Novato, California is the...
Novato, California is the northernmost city in Marin
County, approximately twenty-nine miles north of San Francisco
and thirty-seven miles northwest of Oakland. Novato covers twenty-eight
square miles. As of the 2000 Census, Novato has a population of 47,630
which is 76.3% White, 13.1% Hispanic, 5.1% Asian, 1.9% Black and 3.6%
all other races.
The highest point in Novato is Mt. Burdell at 1,558 feet. The
elevation in downtown Novato is 18 feet. The mean annual temperature
is 67 degrees, with an average minimum of 46 degrees and an average
maximum of 71 degrees. Rainfall averages approximately 27.5 inches
per year. Novato is California's 151st largest city.
The City of Novato was incorporated on January 20, 1960 as a general
law city. The City Council is made up of five members, elected
at large, serving four-year terms. The Mayor is selected for a
one-year term from among the members of the City Council. The
City operates under a council-manager form of government. The
City Council appoints the City Manager, City Attorney and City Clerk.
*Picture courtesy of marin.org.
Horseback on the trails
There are numerous horse stables in Novato, but my favorite is Willow Tree Stables. There you can take lessons in Western and English style riding, as well as rent horses for a trail ride (the stables provides a leader for the trail ride). In the Summer, they have Sunset rides where you can ride up the hills and along the ridges to watch the sun set over the Pacific Ocean.
Monte, the owner, is a great teacher and skilled horsewoman. Highly recommended! Wear boots with a heel, so your feet can be snug in the stirrups and wear long pants. A hat and sunscreen are good if you're riding in the sun a lot.
"More than just a place with a Target and a Costco"
Although some locals will take issue with this description, Novato, California is mainly a bedroom community of San Francisco. It has a population of over 47,000, but has a relatively small commercial base for its population size. The few substantial businesses, like Firemen's Fund and Birkenstock's US headquarters, certainly cannot employ the entire town. Many people living in Novato head south to San Francisco to work and shop.
"Old reasons to come here"
Although Novato is the town immediately to my north, I used to come here only for limited purposes - shop at Target (but only when I was mentally prepared for the crowds and long lines), get my car washed at Matt & Jeff's (they donate eScrip to schools!), or drive through town on my way to Indian Valley Golf Course.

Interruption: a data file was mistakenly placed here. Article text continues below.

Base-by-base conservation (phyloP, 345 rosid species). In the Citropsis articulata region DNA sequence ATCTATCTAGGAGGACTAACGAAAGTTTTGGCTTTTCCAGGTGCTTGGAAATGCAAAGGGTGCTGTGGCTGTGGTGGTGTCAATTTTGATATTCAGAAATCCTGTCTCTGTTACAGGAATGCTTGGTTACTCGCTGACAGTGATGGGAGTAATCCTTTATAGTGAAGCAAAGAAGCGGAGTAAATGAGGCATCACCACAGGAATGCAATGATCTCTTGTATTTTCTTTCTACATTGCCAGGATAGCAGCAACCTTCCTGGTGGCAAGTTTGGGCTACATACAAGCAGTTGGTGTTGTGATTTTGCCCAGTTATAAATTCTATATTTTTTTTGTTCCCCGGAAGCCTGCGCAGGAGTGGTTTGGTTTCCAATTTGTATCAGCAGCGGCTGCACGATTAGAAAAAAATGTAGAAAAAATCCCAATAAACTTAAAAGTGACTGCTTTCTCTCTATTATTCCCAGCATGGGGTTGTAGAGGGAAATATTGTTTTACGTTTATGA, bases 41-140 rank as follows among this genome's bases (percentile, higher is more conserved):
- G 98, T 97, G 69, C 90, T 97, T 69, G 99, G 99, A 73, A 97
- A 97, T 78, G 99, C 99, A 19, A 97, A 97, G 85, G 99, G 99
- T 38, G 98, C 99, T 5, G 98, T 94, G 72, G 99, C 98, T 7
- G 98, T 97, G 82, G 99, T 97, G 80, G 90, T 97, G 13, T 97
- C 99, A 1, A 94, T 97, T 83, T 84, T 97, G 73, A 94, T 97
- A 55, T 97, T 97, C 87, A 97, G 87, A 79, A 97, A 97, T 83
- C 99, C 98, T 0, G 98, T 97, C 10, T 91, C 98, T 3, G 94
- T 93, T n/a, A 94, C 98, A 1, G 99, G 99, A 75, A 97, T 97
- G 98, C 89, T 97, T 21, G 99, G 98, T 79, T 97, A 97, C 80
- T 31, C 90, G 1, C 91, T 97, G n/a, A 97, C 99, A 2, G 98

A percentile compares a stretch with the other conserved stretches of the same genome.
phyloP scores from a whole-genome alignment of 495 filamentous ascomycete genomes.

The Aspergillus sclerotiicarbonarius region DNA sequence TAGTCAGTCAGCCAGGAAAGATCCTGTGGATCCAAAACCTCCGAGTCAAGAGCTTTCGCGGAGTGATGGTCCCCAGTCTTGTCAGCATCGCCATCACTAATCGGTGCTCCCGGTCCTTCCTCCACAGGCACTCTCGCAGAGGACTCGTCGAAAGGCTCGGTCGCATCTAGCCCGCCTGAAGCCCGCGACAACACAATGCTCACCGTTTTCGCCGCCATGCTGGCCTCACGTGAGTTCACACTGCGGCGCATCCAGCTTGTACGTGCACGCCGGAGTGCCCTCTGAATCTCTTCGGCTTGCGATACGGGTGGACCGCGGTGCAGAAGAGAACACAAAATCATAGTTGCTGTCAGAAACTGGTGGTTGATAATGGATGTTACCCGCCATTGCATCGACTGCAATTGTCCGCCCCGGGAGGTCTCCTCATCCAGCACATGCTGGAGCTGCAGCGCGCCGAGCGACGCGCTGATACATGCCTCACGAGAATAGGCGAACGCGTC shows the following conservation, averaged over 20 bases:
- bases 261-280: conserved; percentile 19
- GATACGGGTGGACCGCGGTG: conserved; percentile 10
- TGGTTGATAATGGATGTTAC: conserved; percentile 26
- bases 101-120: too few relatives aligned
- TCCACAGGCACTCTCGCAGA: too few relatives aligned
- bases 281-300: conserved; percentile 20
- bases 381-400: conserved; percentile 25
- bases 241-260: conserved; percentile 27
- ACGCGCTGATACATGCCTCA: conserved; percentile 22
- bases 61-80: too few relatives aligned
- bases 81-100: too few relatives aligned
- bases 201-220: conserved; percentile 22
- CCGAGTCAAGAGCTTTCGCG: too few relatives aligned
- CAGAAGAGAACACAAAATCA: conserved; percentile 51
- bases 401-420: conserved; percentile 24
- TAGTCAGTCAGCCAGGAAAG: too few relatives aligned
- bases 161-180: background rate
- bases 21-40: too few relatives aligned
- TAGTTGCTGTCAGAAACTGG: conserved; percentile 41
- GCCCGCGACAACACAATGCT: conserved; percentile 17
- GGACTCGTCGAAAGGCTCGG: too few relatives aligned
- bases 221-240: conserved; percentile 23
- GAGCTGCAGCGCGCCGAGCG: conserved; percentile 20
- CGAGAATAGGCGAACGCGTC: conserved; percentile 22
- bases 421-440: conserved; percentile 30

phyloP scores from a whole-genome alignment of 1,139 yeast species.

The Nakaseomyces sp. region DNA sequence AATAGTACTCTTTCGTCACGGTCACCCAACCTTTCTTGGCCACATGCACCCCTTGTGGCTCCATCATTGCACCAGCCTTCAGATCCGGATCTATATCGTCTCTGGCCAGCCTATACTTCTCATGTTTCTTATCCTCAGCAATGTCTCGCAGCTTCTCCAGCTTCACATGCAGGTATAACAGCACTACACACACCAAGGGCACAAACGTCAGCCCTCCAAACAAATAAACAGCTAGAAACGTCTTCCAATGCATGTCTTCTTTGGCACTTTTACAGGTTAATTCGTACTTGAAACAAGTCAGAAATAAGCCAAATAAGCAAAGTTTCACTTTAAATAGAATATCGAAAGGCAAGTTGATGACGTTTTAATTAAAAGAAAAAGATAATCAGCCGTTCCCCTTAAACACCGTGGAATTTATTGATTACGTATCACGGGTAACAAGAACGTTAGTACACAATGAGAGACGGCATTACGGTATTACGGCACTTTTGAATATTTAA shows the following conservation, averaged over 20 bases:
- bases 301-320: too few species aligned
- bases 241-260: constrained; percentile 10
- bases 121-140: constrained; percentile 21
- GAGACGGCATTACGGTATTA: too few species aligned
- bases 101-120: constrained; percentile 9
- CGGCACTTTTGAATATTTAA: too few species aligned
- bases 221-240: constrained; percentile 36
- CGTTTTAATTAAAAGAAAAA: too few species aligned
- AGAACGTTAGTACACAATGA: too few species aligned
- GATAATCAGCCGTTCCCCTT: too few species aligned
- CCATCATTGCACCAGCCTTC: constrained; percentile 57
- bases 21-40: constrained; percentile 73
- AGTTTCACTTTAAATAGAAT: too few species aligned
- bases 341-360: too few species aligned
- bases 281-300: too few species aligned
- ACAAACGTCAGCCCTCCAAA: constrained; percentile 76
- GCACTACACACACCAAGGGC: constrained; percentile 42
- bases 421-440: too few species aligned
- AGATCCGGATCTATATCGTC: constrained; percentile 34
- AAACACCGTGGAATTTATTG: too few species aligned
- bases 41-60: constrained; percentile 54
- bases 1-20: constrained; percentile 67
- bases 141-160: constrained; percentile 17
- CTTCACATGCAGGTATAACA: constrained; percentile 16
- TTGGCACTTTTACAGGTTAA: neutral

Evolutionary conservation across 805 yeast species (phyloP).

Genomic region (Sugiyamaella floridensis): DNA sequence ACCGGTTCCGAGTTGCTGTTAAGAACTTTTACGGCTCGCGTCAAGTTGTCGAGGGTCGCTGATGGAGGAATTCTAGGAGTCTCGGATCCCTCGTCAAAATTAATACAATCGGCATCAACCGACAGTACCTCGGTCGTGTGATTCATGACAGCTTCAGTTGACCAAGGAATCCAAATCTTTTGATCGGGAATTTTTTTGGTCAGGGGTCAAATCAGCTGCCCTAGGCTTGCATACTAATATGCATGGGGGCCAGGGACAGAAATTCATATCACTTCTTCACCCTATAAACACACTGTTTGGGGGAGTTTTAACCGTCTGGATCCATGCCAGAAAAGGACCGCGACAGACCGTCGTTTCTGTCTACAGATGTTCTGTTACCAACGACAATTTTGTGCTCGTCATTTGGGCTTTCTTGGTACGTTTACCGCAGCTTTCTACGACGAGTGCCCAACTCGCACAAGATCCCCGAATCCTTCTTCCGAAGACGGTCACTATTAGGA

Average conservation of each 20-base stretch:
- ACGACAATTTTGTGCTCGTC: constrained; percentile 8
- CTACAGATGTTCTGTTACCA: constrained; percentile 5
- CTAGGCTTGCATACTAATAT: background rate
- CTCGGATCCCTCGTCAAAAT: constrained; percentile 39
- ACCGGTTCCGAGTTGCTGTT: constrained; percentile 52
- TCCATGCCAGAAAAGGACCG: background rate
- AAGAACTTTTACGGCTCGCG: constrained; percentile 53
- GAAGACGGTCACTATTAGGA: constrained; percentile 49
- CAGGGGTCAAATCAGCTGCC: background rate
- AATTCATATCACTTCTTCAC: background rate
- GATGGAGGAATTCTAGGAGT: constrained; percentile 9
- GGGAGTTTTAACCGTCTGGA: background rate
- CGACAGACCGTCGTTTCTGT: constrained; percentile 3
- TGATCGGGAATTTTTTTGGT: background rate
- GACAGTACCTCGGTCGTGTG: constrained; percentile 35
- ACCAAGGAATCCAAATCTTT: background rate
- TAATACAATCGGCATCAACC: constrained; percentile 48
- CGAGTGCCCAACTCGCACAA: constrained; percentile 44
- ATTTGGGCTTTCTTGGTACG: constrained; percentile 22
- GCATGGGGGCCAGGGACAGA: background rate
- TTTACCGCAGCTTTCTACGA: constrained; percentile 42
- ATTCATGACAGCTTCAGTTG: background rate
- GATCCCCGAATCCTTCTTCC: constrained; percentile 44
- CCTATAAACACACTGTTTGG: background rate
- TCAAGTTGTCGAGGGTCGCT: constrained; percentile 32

"New reasons to come here"
Lately, in Novato, I have been exploring places I have overlooked. Novato has some beautiful hiking and mountain biking trails outside its developed areas. When I get away from the development and head for the hills, frankly, I'm surprised that I haven't spent more time here.
Out with the old, and in with the new...
Hiking in Mount Burdell Open Space Preserve
"or "How I worship on Sunday morning""
Called "Hidden Lake", this lake certainly isn't misnamed. I can't even see the lake. Can't see any water either. I'm sure it must be there somewhere, but the marshes completely hide it. If this were in the South, you'd probably have some gators in there, but this ain't the South.
"Text book Marin County scene"
These features are the favorites of landscape artists who come to paint in Marin - smooth rolling hills trying to be mountains, slopes covered by grassy meadows, dotted with oaks, bays and buckeyes.
"Looking south to San Francisco"
As you ascend, the views of Novato and then more of Marin County come into view. Although it will probably be difficult to see with the resolution of this picture, the Bay Bridge is visible on the left side and the highest floors of the tallest buildings in San Francisco are peaking over those hills in the background.
A lone red-winged blackbird sits on a reed of grass. You usually don't see blackbirds in the Marin County hills. They are much more common in the low lying wetlands. This one must feed at the Hidden Lake marsh I passed by.
"Pierre Joske Grove"
This grove of trees isn't any more remarkable than other groves that I could see, but it got a name. Pierre Joske was the first general manager of the Marin County Open Space District and served in that capacity from 1972 to 1982.
"A Grove with No Name"
The trail winds through another grove - this one is unnamed.
"Bay laurel grove"
The foot trail at the lower elevation takes you through a lush green bay laurel grove.
"Buckeye blossom season"
The east coast has the cherry blossom season. Here in Marin in May and June, the buckeyes are blossoming at full force. You'll see these California buckeyes all over the County. The California buckeye is one of about 36 indigenous tree species. The blossoms, which are cones of delicate flowers, are very pretty when you get closer to the tree.
Camillo Ynitia, 1816 - 1856
Part of Ynitia’s adobe walls still stand enclosed in a shed to prevent further deterioration.
Olompali features several historic buildings, including the adobe house of Camilo Ynitia, the last hoipu, headman of the Miwok community. Camillo Ynitia was born in 1816, probably at the Park site.
In 1843, General Mariano Vallejo granted 8,900 acres to Camilo Ynitia, a Christianized Olompali Miwok. Dating from the 1830’s this structure represents a time when the Miwok Indians were abandoning their traditional dwellings in favor of more sheltered adobe homes.
Archaeologist's have found many artifacts, the most spectacular of these discoveries was an Elizabethan silver sixpence dated 1567, the time of Sir Francis Drake's landing in Marin County.
During the 'Bear Flag Revolt" in June 1846, a brief, but violent skirmish took place between a troop of American Bear Flaggers and a Mexican force gathered at Camilo Ynitia's adobe. Several men were wounded and one man was killed. The fight was later popularized as " The Battle of Olompali."